In-Car Cameras May Replace Buttons & Levers With Hand Movements

Opening your car window could soon involve nothing more than a “swipe” gesture

Indicators, air conditioning, windscreen wipers, and windows are just some of the features in your car that you could soon control using nothing more than a simple hand movement. Google and Ford are both currently working on technology that could replace the need for a maze of buttons on your dashboard. Cars would be equipped with onboard cameras that recognizes various hand movements, each of which would control a different function within the car.

Both of the companies have published patent information that makes use of a swipe gesture to lower and raise a window. Other movements that could be put to use include a flick of the fingers around the steering wheel to turn on windscreen wipers or indicators, or a twisting hand movement in front of the dashboard to turn on your air conditioning or car radio.

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Despite potential applications for self-driving cars, Google claims that the hand gesture will be put to best use when drivers are still required to be in control of their car. That way, they won’t be distracted trying to find the right button for a particular function, and can keep the majority of their attention focused on the road.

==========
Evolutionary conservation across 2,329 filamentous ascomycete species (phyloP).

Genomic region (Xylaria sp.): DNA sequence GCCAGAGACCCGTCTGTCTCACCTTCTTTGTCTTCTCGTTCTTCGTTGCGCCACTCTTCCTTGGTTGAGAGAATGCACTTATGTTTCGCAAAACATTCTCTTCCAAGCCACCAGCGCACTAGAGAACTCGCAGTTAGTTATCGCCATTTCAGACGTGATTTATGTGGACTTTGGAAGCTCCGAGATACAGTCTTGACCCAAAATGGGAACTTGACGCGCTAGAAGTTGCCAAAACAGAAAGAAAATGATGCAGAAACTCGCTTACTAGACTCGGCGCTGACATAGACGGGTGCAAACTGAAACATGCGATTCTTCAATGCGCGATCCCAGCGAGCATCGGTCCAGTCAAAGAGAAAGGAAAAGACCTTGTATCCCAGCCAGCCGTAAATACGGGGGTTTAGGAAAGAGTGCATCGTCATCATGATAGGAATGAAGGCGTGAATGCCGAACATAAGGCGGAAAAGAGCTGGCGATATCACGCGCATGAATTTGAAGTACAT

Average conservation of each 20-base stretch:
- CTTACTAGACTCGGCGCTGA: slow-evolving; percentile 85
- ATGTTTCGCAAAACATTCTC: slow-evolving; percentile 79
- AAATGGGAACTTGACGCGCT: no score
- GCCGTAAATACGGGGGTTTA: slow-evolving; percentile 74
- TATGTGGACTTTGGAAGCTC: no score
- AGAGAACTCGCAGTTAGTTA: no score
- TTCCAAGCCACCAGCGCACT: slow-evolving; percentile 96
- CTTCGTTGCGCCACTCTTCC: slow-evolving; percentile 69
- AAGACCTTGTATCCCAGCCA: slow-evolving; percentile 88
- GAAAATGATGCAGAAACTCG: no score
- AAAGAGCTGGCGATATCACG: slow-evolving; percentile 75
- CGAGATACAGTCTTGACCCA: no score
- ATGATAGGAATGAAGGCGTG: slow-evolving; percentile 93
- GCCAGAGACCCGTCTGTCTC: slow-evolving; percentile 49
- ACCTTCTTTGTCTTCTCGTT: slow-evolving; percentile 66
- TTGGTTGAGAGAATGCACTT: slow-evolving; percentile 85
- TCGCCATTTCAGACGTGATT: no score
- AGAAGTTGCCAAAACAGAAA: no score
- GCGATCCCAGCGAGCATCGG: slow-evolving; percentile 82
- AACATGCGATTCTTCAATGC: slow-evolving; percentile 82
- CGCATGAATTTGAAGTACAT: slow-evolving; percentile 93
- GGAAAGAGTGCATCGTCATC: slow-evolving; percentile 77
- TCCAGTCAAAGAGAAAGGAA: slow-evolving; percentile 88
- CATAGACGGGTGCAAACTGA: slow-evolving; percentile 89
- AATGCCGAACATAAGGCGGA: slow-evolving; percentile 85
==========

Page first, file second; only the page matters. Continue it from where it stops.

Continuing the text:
Their patent reinforces this idea with such statements as:

While a user is manoeuvring a vehicle, the user may wish to perform a number of additional functions, such as navigating to a destination, changing the temperature in the vehicle, or changing the volume of music playing in the vehicle.

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The onboard cameras which would be used to recognize gestures could also be used to gather information about the driver’s attentiveness. If the system is unsure of whether a command was intentional or not, it can ask for a “thumbs up” or “thumbs down” confirmation. It could even be used for added security to make sure the person driving the car is the actual owner, or ensure that drivers are paying enough attention while on the road.

Google // Ford

Source: Business Insider

Images: Google, Flickr

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